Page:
Friday, September 16, 2011

Adapting to the iPad, called education's 'equalizer'

Image source: USA Today

Well-designed interfaces can open the world to people.
"The 18-year-old is a quadriplegic with multiple disabilities that make speech and muscle control extremely difficult. He interacts through eye gaze or by tapping his head against a switch on a communication device to spell out words.
But on a recent afternoon at the Lehmann Center, a special-needs school in Lakewood, N.J., Leuck was able to make music. With some effort, he slid his knuckles lightly over the digital image of a guitar on an iPad screen. The touches produced a series of acoustic-style chords from the iPad — and a big grin from Leuck."

Thursday, September 15, 2011

IBM's Doctor Watson?

"IBM's supercomputer system, best known for trouncing the world's best "Jeopardy!" players on TV, is being tapped by one of the largest U.S. health insurers to help diagnose medical problems and authorize treatments.
WellPoint Inc., which has 34.2 million members, will integrate Watson's lightning speed and deep health care database into its existing patient information, helping it choose among treatment options and medicines."
The WellPoint application will combine data from three sources: a patient's chart and electronic records that a doctor or hospital has, the insurance company's history of medicines and treatments, and Watson's huge library of textbooks and medical journals.
IBM says the computer can then sift through it all and answer a question in moments, providing several possible diagnoses or treatments, ranked in order of the computer's confidence, along with the basis for its answer.
Previously IBM developed Deep Blue, "a massively parallel computer, to be applied to the study of biomolecular phenomena such as protein folding."

Robocleaners, tweeting appliances in the home of tomorrow

Image Source:
"Ever wondered what your home might look like in 10 years' time? Will it be cleaned by robots and run by computers? Will your fridge go online to allow you to discuss dinner plans with your spouse or instruct it to do the shopping?"
"If the technology giants exhibiting their latest wares at the recent IFA trade fair in Berlin are to be believed, this is what life could be like. The technology exists, even if some of the products have so far only been launched in places like Korea, one of the world's leading consumer electronics markets."

Wednesday, September 14, 2011

Smart credit cards coming

"The United States is the only developed country still hanging on to credit and debit cards with those black magnetic stripes, the kind you swipe through retail terminals. The rest of the industrialized world has switched —or is in the process of switching— to "smart" chip-based cards.
"The problem with that black magnetic stripe on the back of your credit card is that it's about as secure as writing your account information on a postcard: everything is in the clear and can be copied. Card fraud, and the measures taken to prevent it, costs U.S. merchants, banks and consumers billions each year.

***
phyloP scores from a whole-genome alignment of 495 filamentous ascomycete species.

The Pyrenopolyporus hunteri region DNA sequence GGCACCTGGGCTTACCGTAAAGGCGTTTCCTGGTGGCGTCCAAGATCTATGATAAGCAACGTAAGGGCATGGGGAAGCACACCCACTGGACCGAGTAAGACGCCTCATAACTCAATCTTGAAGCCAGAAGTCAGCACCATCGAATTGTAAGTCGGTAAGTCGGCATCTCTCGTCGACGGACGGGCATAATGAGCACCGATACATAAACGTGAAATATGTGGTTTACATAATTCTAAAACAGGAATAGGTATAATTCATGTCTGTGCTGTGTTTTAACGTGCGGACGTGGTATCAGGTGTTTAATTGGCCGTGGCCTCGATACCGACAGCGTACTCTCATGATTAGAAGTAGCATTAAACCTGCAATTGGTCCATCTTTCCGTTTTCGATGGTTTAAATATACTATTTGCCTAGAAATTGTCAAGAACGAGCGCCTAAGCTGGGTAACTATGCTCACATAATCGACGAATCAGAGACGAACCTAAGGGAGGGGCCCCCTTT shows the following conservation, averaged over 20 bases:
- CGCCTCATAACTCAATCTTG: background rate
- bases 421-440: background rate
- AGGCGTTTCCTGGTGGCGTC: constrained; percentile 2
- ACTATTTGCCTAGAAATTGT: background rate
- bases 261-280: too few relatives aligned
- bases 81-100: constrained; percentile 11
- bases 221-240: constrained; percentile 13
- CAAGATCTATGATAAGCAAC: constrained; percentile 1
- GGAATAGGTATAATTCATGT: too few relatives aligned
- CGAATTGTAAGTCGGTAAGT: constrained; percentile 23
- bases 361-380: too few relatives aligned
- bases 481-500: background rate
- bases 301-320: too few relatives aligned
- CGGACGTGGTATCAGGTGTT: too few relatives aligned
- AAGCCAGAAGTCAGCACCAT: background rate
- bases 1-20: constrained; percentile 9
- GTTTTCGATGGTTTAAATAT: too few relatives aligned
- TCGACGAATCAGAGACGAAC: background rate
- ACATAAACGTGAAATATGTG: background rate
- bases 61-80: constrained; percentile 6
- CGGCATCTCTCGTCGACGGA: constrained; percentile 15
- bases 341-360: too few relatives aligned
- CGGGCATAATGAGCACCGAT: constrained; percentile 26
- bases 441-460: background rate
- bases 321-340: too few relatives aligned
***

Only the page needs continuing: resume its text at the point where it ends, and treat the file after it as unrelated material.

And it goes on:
The smart cards can't be copied, which greatly reduces the potential for fraud. Smart cards with built-in chips are the equivalent of a safe: they can hide information so it can only be unlocked with the right key. Because the important information is hidden, the cards can't be replicated."
 This seems to be an example where being technologically advanced stands in the way of technological advancement. Countries that adopt technologies early go on to build infrastructure to support that technology. Then when new technologies come along, there is an inertia to stick with the existing technology. Something similar has happened in many developing countries -- land line telephones have been completely bypassed, with a majority of the population going from no phone to a cell phone in a relatively short time.

Tuesday, September 13, 2011

10 years after 9/11, cyberattacks pose national threat

From Computerworld
"...catastrophic cyberattacks against U.S. critical infrastructure targets are not a mere theoretical threat."

"This is not science fiction," the NSPG said in its report. "It is possible to take down cyber systems and trigger cascading disruptions and damage. Defending the U.S. against such attacks must be an urgent priority."

Friday, September 9, 2011

Self-directed microspider could repair blood vessels

Image Source:
From New Scientist

I remember watching Fantastic Voyage as a kid and wondering if I would some day have tiny machines navigating through my bloodstream, repairing damage and keeping me healthy. Researchers at Penn State are working on it...
"A new spider-like micromachine could swim through a person's blood vessels, healing damaged areas and delivering drugs as it goes.

Ayusman Sen of Pennsylvania State University in University Park and his colleagues have created the self-propelling microspiders using spheres less than a micrometre wide. Each sphere is made up of two halves – one hemisphere is gold, the other silica – and looks like a gold-and-silver Christmas bauble."

Thursday, September 8, 2011

Google announces Dart programming language

From ExtremeTech

On the programming languages front.
"A few days after Google was caught registering a bunch of Dart-related domain names, and the inevitable storm of speculation, it has now emerged that Dart is a new programming language for “structured web programming."

"With the “structured web programming” moniker, it’s also likely to be some kind of interpreted, in-the-browser language — so more like JavaScript or Python, and less like Java or other compiled languages. One of the biggest hints, though, is that both Bracha and Bak have worked extensively with Smalltalk in the past — and an interpreted Smalltalkesque language would fit right into the “structured web programming” mold, too."